Best of our wild blogs: 4 Jun 19

Special Changi shore still alive
wild shores of singapore

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New exhibition documents 200 significant natural history events in Singapore

Straits Times 3 Jun 19;

SINGAPORE - It may seem hard to imagine now but such was the popularity of turtle meat in 19th Century Singapore that the creatures were often kept alive by being placed upside down until people got hungry.

And less than 30 years ago wild elephants roamed Pulau Tekong for a week, after a family of three swam over from Johor and co-existed with national servicemen, until the trio were captured and moved to a national park in Malaysia.

These are some of the 200 stories documented at a new exhibition at the Lee Kong Chian Natural History Museum.

200: A Natural History was opened by guest of honour Ms Grace Fu, Minister for Culture, Community and Youth, on Monday (June 3).

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S$26 million in funding for firms to implement water conservation schemes

NAVENE ELANGOVAN Today Online 3 Jun 19;

SINGAPORE — Over the next three years, large industrial water users that are keen to implement water recycling or water conservation solutions within their premises can tap on funds of up to S$26 million administered by PUB.

The national water agency said water-intensive companies could reduce their consumption by up to 70 per cent through water recycling.

Water demand in the non-domestic sector is projected to jump from the current 55 per cent to 70 per cent of overall consumption by 2060, it said.

PUB hopes to achieve industrial water savings of three million gallons per day (mgd) every year, or savings equivalent to the water demand of more than 25,000 households.

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As businesses join anti-straw bandwagon, consumers call for more sustainable solutions

CYNTHIA CHOO Today Online 3 Jun 19;

SINGAPORE — While most lauded the move by hundreds of food and beverage outlets to stop providing straws, critics also pointed out that a plastic straw ban alone does little to reduce plastic pollution as a whole.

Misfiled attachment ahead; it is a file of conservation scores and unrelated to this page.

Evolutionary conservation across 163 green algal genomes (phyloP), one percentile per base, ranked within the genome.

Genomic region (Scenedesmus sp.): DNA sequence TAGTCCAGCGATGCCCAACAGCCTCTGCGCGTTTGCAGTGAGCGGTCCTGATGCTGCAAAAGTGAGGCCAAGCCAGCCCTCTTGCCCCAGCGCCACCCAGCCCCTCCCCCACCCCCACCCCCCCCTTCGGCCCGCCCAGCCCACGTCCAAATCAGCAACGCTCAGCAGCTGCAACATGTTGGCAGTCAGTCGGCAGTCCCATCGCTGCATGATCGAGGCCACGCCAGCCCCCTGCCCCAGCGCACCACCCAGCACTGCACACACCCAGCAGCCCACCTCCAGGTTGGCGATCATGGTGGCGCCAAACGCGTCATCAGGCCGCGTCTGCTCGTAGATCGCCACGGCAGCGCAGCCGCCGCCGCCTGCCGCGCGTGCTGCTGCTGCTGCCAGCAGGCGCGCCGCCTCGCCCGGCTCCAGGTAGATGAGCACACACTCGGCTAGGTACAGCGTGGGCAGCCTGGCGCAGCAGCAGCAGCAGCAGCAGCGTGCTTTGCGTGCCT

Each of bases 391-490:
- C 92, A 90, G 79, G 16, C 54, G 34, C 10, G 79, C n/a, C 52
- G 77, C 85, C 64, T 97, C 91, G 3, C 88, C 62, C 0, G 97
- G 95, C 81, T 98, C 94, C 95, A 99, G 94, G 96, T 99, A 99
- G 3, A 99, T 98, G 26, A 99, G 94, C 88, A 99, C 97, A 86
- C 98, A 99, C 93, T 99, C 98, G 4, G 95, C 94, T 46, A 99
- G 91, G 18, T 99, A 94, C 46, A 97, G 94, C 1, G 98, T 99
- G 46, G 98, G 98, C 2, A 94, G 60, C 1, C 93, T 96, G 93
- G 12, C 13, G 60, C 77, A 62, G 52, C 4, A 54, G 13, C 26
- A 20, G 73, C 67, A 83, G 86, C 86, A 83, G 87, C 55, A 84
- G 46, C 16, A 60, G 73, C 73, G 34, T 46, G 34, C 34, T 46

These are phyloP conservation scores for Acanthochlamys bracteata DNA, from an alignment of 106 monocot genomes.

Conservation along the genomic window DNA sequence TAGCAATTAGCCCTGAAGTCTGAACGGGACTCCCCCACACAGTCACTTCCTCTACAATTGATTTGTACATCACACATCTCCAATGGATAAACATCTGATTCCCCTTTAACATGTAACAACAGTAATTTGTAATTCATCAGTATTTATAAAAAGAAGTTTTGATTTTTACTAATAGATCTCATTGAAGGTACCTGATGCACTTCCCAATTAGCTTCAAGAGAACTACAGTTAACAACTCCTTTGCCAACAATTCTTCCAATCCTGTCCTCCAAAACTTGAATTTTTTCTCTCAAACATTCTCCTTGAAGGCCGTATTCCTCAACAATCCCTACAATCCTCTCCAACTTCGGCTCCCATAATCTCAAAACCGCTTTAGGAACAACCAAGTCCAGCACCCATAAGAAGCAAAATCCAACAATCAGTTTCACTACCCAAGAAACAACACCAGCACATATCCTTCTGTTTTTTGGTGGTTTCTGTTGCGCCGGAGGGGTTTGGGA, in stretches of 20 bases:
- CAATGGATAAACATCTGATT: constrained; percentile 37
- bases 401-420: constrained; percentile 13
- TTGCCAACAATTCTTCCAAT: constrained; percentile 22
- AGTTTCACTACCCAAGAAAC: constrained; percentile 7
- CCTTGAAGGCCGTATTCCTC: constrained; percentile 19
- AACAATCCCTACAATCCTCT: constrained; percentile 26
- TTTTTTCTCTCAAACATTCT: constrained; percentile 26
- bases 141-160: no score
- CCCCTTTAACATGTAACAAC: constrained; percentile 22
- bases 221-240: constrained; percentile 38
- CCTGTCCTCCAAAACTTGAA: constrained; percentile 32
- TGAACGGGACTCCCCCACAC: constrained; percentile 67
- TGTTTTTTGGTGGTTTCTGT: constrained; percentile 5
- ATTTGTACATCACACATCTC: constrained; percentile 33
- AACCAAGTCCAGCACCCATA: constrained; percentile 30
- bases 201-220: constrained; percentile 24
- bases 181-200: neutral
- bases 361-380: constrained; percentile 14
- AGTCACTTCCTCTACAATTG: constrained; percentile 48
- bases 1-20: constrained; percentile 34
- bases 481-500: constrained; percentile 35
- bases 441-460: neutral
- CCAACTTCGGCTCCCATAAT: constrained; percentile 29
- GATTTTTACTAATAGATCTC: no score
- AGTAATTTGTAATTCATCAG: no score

Some consumers TODAY spoke to said that businesses should adopt more sustainable solutions that reduce overall plastic use and other types of waste if they are serious about doing their bit for environmental sustainability.

The World Wide Fund for Nature (WWF) announced on Monday (June 3) that more than 270 F&B outlets in Singapore will remove straws completely from their premises or provide them only on request by July 1.

Ms Aarti Giri, founder of Plastic-Lite Singapore, said that while it is good to hear about F&B business coming together to reduce the use of straws, this may only address the “straw” issue and not disposable plastics on the whole.

“As rightly pointed out by some, straws are a small part of the humongous plastic waste problem,” she said.

“In fact, I am afraid, businesses may get away from their actual corporate social responsibility role by feeling good that they are playing an important part merely by shining the spotlight on straws reduction and may turn out to be just another tactic to go under the ‘corporate green washing’ umbrella,” she added.

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More than 270 F&B outlets to stop providing plastic straws by Jul 1

Channel NewsAsia 3 Jun 19;

SINGAPORE: More than 270 food and beverage (F&B) outlets in Singapore will phase out plastic straws by Jul 1, the World Wide Fund for Nature (WWF) announced on Monday (Jun 3).

Participating F&B outlets will be removing straws completely from their premises, providing them only on request or for specific medical reasons, WWF said in a media release.

This includes 53 F&B outlets owned by Accor Group, which operates hotels like Raffles, Swissotel and Fairmont, 24 Pastamania outlets, dozens of outlets operated by Wildlife Reserves Singapore and 15 eateries under the Spa Espirit Group including Tiong Bahru Bakery and 40 Hands.

"This is the largest industry commitment so far that addresses the excessive use of plastic disposables in Singapore," said Ms Lotika Mehta, campaigns manager of WWF-Singapore.

The move is part of the PACT (Plastic ACTion) initiative by WWF, which is supported by the National Environment Agency and Zero Waste SG.

People in Singapore use about 2.2 million straws daily, according to a 2018 report by AlphaBeta, The Final Straw and the Cyan Project.

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Your Bowl of Rice Is Hurting the Climate Too

Rice cultivation could be as bad for global warming as 1,200 coal plants, so why aren’t consumers more bothered?
Aine Quinn and Jeremy Hodges Bloomberg 3 Jun 19;